Skip to main content

Angkor ruins excursion

These Cambodian boys keep the Bayon temple clean.

"If you only see two temples, Angkor Wat and Bayon should be the ones." That is the advice from this website and my friends and I did just that on the final day of our recent stay in Siem Reap, Cambodia. In addition, we visited the Ta Prohm temple.

Half a day is hardly enough to cover the numerous religious structures in the Angkor Archaeological Park, which is close to Siem Reap city.

Khmer domination over the Angkor Kingdom lasted about 600 years beginning from the 9th Century and during this period several hundred temples were built. Our guide told us that some 300 have been listed and restored.

I enjoyed the visit to the "palaces of gods" so much that I plan to visit Siem Reap again; this time to explore the ruins thoroughly.

Michael Freeman and Claude Jacques (Ancient Angkor, 2003) write: "To gain a proper understanding of what a Khmer temple was, it should first be recalled that it was not a meeting place of the faithful but the palace of a god, who was enshrined there to allow him to bestow his beneficence, in particular on the founder and his familiars.

"There was thus the need to build the finest possible residence for him, to be sure, although as he was there in the form of a statue there was little need for a large space.

"One of the largest is the central shrine of Angkor Wat and its cella has internal dimensions of 4.6 metres by 4.7; the pedestal of the statue being approximately the width of the door, would have been 1.6 metres square. So a great temple would not be a vast palace for a single god but a grouping of multiple shrines with a main divinity at the centre." 

Below are some pictures of my brief tour of the religious monuments at the Angkor Archaeological Park, which is a World Heritage Site.


Love this corridor of one of the structures of Angkor Wat. It was exciting to walk the corridors of this famous symbol of Cambodian nation. Some two million visitors are likely to visit this legendary ruins by the end of this year.




You will encounter bas-reliefs such as the type seen in the second picture on the exterior walls of the lower level of the Bayon while the stone faces -- the third picture serves as an example -- sit on the upper level.



Visitors will appreciate this quaint relic of the past, also found at the Bayon. The two photos below were taken at the Ta Prohm, where "massive fig and silk-cotton trees grow from the towers and corridors".



Comments

Popular Posts

June weddings

June is the month for weddings and invitations in my letter box prove this. The popularity of June weddings is a global phenomenon. According to Lesley-Ann Graham, author of WeddingTrix.com, June weddings trace their roots to ancient Rome "when couples would marry in June in observance of Juno, the goddess of marriage". It was thought that the goddess would give her blessing to each married pair. But there are also "practical reasons for getting married in June" such as nice weather and school breaks. June weddings are also fashionable in Malaysia where schools take a short break in June and the half-term holiday allows Malaysian parents to plan for their older children's weddings with a lot less hassle than holding them during non-vacation time. Wedding invitations inundated my mail box this month but I could only attend one. Most painfully, I could not be present at Koh Soo Ling's wedding reception. Soo Ling, if you recall, writes for New Sunda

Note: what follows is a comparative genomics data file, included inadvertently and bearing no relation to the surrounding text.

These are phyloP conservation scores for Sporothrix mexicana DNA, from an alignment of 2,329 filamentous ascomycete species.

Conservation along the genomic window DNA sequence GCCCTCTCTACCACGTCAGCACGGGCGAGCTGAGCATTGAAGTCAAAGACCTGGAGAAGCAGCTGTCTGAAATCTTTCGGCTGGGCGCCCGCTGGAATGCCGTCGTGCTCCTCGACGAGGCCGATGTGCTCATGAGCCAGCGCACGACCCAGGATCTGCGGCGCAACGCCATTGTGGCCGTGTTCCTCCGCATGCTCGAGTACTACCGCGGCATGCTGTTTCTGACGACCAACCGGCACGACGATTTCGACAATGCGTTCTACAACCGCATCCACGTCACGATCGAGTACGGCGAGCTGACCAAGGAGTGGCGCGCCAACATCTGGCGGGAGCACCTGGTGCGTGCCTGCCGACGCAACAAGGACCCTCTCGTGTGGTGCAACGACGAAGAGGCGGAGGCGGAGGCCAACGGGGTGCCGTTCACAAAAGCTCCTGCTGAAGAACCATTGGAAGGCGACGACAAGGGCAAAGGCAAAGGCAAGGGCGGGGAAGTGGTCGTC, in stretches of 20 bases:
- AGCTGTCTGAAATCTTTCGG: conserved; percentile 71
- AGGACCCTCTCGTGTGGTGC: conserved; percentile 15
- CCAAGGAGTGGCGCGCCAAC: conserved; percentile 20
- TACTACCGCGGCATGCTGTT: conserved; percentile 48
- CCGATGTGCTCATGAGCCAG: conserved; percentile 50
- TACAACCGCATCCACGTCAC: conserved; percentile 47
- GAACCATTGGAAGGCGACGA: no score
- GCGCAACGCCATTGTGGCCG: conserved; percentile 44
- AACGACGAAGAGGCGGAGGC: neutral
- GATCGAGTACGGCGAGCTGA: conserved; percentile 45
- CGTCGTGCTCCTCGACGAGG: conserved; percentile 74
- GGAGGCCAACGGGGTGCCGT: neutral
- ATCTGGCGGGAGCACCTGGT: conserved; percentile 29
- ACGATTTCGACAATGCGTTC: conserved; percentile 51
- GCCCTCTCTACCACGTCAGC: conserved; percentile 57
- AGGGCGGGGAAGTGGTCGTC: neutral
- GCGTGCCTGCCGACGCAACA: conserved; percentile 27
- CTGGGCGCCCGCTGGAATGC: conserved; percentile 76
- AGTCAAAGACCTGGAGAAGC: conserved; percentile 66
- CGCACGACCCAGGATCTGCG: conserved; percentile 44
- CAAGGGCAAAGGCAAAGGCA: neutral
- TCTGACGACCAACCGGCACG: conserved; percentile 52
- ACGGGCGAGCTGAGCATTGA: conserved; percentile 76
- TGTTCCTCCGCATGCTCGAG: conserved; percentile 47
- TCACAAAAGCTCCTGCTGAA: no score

Koh Soo Ling: Letter perfect love

I will not be able to attend my friend's wedding because I will be in Kuching, Sarawak on the day of the reception. When duty calls, ... That is so sad. I will make it up to you Koh Soo Ling, who is pictured here with husband Michael Howard. Soo Ling has found happiness with a wonderful Irish man who loves her with an intensity that makes her heart flutter. She will begin a new life in Ireland and the prospect of living in the countryside fills her with excitement. She will love her man, take care of him, cook and bake for him, take part in community life and write, write and write.  Yes, Soo Ling will continue to write for New Sunday Times and she promises to share her activities with readers in Malaysia. Theirs is not a whirlwind romance. They started as pen pals, two teenagers who were eager to learn about foreign cultures. Pen pal relationships are so mysterious. Some write to their friends abroad for only a short time; others continue to swap letters and gifts in their

When a card came out of the blue ...

This post is prompted by a remark made by my good friend Wei Lin. She saw me reading a card I had received from a friend recently and said: "Traditional cards are so old-fashioned." I wondered if that was true and decided to probe into the issue. A Google search revealed numerous articles on the debate between traditional paper-based cards and e-cards. Tracey Grady's examination of the pros and cons of each type is informative. In my opinion, e-cards are not substitutes for the real (traditional) ones and they shouldn't be. I treat e-card e-mails with suspicion because spammers could be using them to download viruses and software onto my computer. I have never sent anyone an e-card and I don't plan to; I dislike the cold impersonality of conveying greetings electronically. I have always liked sending and receiving cards the traditional way. The ritual of going to a bookshop, browsing at the card section, picking a suitable one for the recipient and then walki